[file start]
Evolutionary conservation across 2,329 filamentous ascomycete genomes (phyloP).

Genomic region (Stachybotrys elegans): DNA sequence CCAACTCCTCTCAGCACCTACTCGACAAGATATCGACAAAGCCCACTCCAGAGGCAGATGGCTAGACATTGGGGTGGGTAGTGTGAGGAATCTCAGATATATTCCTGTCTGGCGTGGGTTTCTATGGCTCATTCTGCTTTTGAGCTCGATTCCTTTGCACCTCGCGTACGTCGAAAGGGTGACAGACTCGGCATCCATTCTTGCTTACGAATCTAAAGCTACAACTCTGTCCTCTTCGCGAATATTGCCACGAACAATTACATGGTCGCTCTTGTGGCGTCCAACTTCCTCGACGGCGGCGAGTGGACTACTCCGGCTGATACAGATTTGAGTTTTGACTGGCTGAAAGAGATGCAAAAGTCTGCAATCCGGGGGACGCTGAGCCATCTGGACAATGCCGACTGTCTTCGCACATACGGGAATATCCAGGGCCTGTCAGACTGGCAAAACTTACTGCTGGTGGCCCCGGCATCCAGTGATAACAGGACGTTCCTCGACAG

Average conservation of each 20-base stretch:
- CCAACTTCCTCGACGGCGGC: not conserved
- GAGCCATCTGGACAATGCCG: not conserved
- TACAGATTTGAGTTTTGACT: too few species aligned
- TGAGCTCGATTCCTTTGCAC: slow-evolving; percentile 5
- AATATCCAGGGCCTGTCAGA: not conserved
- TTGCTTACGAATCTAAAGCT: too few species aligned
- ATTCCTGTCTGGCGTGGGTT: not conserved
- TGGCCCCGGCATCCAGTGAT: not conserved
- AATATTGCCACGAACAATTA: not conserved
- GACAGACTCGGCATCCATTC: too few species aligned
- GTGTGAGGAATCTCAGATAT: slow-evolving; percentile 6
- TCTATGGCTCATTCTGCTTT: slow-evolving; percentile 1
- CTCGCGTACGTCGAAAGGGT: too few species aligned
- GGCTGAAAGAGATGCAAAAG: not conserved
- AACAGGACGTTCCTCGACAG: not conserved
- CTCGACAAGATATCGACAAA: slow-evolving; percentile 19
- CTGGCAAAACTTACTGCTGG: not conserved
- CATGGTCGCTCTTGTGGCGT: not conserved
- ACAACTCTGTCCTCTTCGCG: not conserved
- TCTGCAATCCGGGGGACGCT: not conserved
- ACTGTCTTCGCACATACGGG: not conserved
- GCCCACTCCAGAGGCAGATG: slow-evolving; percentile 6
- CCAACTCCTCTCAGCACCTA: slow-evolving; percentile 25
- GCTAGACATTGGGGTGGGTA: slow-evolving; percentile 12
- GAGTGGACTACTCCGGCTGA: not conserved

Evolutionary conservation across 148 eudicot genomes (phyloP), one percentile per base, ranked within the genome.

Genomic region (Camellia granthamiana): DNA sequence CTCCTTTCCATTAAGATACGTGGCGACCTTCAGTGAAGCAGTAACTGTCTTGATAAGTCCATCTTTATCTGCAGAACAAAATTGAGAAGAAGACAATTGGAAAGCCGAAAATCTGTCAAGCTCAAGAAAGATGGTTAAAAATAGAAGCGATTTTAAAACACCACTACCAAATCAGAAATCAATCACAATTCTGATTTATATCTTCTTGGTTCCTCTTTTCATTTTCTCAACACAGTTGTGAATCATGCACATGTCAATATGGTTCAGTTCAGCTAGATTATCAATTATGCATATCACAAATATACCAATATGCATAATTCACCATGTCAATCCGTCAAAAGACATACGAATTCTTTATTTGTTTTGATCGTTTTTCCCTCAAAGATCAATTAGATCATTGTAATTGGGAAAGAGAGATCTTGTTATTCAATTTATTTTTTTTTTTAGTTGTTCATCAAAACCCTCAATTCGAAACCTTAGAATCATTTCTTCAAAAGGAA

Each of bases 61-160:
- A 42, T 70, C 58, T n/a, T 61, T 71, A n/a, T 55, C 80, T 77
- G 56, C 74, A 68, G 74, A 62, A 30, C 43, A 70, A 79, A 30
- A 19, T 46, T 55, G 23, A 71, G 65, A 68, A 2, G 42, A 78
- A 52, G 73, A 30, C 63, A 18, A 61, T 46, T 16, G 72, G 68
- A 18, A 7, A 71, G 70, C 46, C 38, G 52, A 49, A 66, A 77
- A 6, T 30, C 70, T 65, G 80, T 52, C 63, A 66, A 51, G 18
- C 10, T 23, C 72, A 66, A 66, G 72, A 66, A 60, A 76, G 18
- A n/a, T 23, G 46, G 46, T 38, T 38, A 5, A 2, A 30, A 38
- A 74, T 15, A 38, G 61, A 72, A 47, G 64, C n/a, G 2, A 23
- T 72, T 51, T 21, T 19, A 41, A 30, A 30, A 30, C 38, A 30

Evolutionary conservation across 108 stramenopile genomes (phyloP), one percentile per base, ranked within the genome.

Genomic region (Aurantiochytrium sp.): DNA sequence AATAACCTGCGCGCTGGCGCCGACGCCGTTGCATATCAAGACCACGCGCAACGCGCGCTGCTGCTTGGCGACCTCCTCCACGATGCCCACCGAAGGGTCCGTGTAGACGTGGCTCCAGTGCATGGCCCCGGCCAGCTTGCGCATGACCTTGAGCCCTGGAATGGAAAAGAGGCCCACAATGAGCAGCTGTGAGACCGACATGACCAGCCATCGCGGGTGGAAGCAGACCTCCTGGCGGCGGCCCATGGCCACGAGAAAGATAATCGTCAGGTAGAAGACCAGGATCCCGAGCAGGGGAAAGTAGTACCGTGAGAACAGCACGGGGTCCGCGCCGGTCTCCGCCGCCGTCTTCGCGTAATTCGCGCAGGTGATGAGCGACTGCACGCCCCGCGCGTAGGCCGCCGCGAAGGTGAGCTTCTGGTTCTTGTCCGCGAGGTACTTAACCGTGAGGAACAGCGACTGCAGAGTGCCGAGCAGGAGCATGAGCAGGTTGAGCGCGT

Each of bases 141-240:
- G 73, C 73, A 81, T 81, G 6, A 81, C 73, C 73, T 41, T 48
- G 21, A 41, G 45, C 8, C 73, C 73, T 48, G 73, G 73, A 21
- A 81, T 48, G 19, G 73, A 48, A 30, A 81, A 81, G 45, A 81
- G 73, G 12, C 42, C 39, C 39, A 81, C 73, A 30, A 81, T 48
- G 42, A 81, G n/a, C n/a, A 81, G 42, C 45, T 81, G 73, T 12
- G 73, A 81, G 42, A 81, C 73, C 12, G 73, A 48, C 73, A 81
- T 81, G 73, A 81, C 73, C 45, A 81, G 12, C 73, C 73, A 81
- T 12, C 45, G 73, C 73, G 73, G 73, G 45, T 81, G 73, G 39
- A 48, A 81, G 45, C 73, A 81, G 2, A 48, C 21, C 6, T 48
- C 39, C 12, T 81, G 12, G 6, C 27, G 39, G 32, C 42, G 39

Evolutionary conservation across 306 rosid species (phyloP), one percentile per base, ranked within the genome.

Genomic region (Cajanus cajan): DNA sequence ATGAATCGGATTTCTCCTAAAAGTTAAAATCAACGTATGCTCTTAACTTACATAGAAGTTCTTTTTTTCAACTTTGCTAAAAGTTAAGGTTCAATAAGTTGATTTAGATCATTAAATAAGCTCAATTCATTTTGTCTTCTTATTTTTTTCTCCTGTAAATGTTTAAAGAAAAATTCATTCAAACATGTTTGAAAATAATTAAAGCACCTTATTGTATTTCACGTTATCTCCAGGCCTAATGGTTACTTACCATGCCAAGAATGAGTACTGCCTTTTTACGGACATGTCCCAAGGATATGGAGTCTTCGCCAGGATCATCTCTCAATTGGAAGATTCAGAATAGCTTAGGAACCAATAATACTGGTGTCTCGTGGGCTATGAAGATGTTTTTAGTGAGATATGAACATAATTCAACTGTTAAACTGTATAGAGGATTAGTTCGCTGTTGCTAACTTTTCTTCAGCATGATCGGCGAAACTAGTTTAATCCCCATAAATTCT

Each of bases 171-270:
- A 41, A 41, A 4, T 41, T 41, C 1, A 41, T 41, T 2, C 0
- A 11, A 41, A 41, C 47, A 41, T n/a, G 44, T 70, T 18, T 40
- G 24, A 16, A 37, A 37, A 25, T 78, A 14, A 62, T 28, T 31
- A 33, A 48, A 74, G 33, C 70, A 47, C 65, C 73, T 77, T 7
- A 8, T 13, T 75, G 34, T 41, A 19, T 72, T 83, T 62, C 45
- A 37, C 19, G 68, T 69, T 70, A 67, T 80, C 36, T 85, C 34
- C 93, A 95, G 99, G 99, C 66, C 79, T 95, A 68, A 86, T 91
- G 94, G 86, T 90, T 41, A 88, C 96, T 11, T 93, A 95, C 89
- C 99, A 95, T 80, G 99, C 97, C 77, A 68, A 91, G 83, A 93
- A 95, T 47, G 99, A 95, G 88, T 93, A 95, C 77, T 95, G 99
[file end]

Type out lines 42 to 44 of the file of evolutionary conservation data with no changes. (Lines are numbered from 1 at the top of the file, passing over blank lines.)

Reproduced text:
Evolutionary conservation across 108 stramenopile genomes (phyloP), one percentile per base, ranked within the genome.

Genomic region (Aurantiochytrium sp.): DNA sequence AATAACCTGCGCGCTGGCGCCGACGCCGTTGCATATCAAGACCACGCGCAACGCGCGCTGCTGCTTGGCGACCTCCTCCACGATGCCCACCGAAGGGTCCGTGTAGACGTGGCTCCAGTGCATGGCCCCGGCCAGCTTGCGCATGACCTTGAGCCCTGGAATGGAAAAGAGGCCCACAATGAGCAGCTGTGAGACCGACATGACCAGCCATCGCGGGTGGAAGCAGACCTCCTGGCGGCGGCCCATGGCCACGAGAAAGATAATCGTCAGGTAGAAGACCAGGATCCCGAGCAGGGGAAAGTAGTACCGTGAGAACAGCACGGGGTCCGCGCCGGTCTCCGCCGCCGTCTTCGCGTAATTCGCGCAGGTGATGAGCGACTGCACGCCCCGCGCGTAGGCCGCCGCGAAGGTGAGCTTCTGGTTCTTGTCCGCGAGGTACTTAACCGTGAGGAACAGCGACTGCAGAGTGCCGAGCAGGAGCATGAGCAGGTTGAGCGCGT

Each of bases 141-240: